Event

Date and time in UTC [LT = UTC + 9 h]

Storm phase

Storm min Dst [nT]

Low lat edge CGM (GEO) [deg]

OI630 intensity reported by Shiokawa et al. (2005)

Support evidence (see text)

A

March 31, 2001/11:23

Recovery

−383

38–41(45–48)

>1.0 kR (Rikubetsu)

Yes

   

1.6 < L < 1.8

  

B

October 29, 2003/10:05

Initial

−350

43–50(50–56)

>2.2 kR (Rikubetsua), >0.9 kR (Moshiri)

Yes

1.9 < L < 2.4

 

C

October 31, 2003/13:42

Recovery

−383

41–46(48–52)

>0.7 kR (Rikubetsu), >4.0 kR (Moshiri)

Yes

1.8 < L < 2.0

 

D

November 8, 2004/8:37

Recovery

−374

40–43(46–50)

>2.2 kR (Rikubetsu)

Yes

1.7 < L < 1.9

E

November 9, 2004/13:12

Recovery

−374

41–47(48–53)

No reports

No

1.8 < L < 2.1

F

November 10, 2004/9:04

Recovery

−263

43–50(50–56)

No reports

Yes

1.9 < L < 2.4

aThe time of the event is not the same as that in the previous study

Discussion

It is possible to infer the absolute brightness of auroral events from color image data if spectral sensitivity data for the total optics (i.e., an objective lens and a CCD camera) obtained by pre-calibration are available (Sigernes et al. 2008). Unfortunately, no calibration data were available for the total optics used in the present study (see Table 1). Therefore, it was difficult to determine the exact intensity of the auroral events presented here. However, all of the events were considered to have brightness levels visible to the human eye, because non-special cameras were able to recognize an enhancement of the unusual red color over the northern sky. For one of the representative auroral lines, the so-called green line at 557.7 nm, a brightness value of 1 kR is thought to be at the visible level. This brightness is equivalent to that of the Milky Way in the dark sky. Human eyes are also more insensitive to the red light. According to the standard model of scotopic and photopic sensitivities of the human eye defined by international commission on illumination (CIE), the sensitivity at 630.0 nm is approximately 20 % of that at 557.7 nm (Günther and Stiles 1982). This means that the auroral red line at 630.0 nm needs to reach a brightness value larger than 5 kR in order to be visible. The events A, B, C, and D are considered to be the same events reported by Shiokawa et al. (2005), because the estimated locations of the auroras were consistent with the results of these authors. The lower latitude edges of the six low-latitude auroral events ranged from 38° to 50° of geomagnetic latitude (1.6<L<2.4). These results are consistent with those (MLAT 40–50°) estimated by Shiokawa et al. (2005). However, as cautioned, the brightness values of the 630.0nm auroral emissions reported in their paper (last column of Table 2) were considered to be the lower limits due to the instrument saturation and presence of clouds during the observations. Our complimentary results suggest that the red auroral events reported by Shiokawa et al. (2005) in Northern Hokkaido, Japan on March 31, 2001, October 29 and 31, 2003, and November 8, 2004 reached the visible brightness level (~5 kR at 630.0 nm).

All of the events, excluding the event B, occurred during the recovery phases of the corresponding geomagnetic storms. This feature is consistent with that of the stable auroral red (SAR) arc (Rees and Akasofu 1963). In addition, the estimated L values for these events were below 2.4, even if the auroral altitudes were assumed to be 400 km.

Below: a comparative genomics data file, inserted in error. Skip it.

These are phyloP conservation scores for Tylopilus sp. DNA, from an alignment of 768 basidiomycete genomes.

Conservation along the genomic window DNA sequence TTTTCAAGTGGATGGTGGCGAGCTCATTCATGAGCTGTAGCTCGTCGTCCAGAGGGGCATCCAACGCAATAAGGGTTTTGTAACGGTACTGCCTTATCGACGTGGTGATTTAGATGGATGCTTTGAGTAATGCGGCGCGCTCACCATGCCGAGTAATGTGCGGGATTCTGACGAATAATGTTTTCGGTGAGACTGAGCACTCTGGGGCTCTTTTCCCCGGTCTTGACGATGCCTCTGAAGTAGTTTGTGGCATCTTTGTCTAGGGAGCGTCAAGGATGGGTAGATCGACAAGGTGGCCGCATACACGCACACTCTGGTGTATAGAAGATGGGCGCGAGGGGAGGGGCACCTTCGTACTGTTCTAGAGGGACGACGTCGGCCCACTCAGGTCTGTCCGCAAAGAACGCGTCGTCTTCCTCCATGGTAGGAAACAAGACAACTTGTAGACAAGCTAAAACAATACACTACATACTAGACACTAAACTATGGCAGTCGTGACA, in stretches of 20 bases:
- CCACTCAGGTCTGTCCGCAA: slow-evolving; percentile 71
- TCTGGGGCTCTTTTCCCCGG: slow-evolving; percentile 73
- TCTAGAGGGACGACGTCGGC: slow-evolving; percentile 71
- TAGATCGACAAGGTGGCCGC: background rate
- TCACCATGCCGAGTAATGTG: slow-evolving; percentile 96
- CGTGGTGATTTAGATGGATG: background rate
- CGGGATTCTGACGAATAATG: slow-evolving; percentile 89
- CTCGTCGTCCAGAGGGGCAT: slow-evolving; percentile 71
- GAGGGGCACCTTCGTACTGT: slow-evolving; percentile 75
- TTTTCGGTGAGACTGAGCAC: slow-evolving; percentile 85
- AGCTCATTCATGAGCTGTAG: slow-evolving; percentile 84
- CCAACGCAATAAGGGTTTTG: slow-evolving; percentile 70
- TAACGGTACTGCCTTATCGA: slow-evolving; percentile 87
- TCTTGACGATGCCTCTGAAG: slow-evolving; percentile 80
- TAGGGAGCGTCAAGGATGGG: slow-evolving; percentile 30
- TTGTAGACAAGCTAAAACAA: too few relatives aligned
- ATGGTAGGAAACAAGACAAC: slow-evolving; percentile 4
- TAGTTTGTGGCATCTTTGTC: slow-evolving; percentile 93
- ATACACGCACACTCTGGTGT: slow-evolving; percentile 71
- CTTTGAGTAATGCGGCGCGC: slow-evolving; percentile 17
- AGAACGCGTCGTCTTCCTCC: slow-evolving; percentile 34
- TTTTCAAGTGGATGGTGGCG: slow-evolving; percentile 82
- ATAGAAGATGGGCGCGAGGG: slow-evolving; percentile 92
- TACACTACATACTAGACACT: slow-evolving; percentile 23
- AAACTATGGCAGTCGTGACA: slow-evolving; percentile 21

Conclusions

Six low-latitude auroral events with visible brightness (>5 kR at 630.0 nm), observed using color digital cameras at Nayoro, Hokkaido, Japan, from 2001 to 2004, were analyzed for investigating their locations and times of emergence. As a result of this analysis, four of the six auroral events were identified as being the same events reported by Shiokawa et al. (2005). Since no witnesses or visual reports were mentioned in their study, the present work provides novel evidence that these reported events reached the visible level. Furthermore, the two additional events were investigated for the first time in this study. Although the images used in this study were not originally acquired for a scientific purpose, information on the shootings (sites and times) and star images captured on them allow us to estimate the precise locations of the auroras. Using a careful image-processing-based analysis, the estimated geomagnetic latitudes and L values of these low-latitude auroral events ranged from 39° to 50° and were below L < 2.5, respectively. These results are consistent with the previously reported optical observations at Rikubetsu and Moshiri (Hokkaido, Japan). This study demonstrates the capability of a commercial color digital camera, without any modification for scientific observations, to provide images that reveal the morphological characteristics of low-latitude auroras. However, a single auroral image is insufficient for discussing the mechanism of low-latitude auroras. In addition, the wavelength ambiguity in color images makes it difficult to distinguish faint auroral features from artifacts (e.g., city lights). Adding an optical filter tuned for an auroral line to a digital camera would greatly enhance the data’s scientific value. The combination of a network observation of auroral displays via ground-based digital cameras and in-situ observations of precipitating particles via satellites can be a powerful tool for studying low-latitude auroras. A new camera system for automatic routine observations has been installed at the Nayoro Astronomical Observatory and has been in operation since June 2012. The use of this system and of the other instruments installed in northern Hokkaido is expected to reveal more detailed and unambiguous structures of low-latitude auroras.

Declarations

Acknowledgements

Dst indexes are provided from service of the World Data Center for Geomagnetism, Kyoto (http://wdc.kugi.kyoto-u.ac.jp/). The authors greatly appreciate Prof. Kazuo Shiokawa for granting the permission to refer to the OMTIs data (http://stdb2.stelab.nagoya-u.ac.jp/omti/).

Authors’ Affiliations

(1)
Meiji University, Kawasaki, Kanagawa, Japan
(2)
Rikkyo University, Toshimaku, Tokyo, Japan
(3)
Nayoro Observatory, Nayoro, Hokkaido, Japan
(4)
National Institute of Polar Research, Tachikawa, Tokyo, Japan
(5)
SOKENDAI (The Graduate University for Advanced Studies), Tachikawa, Tokyo, Japan

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© Suzuki et al. 2015

This is an Open Access article distributed under the terms of the Creative Commons Attribution License (http://creativecommons.org/licenses/by/4.0), which permits unrestricted use, distribution, and reproduction in any medium, provided the original work is properly credited.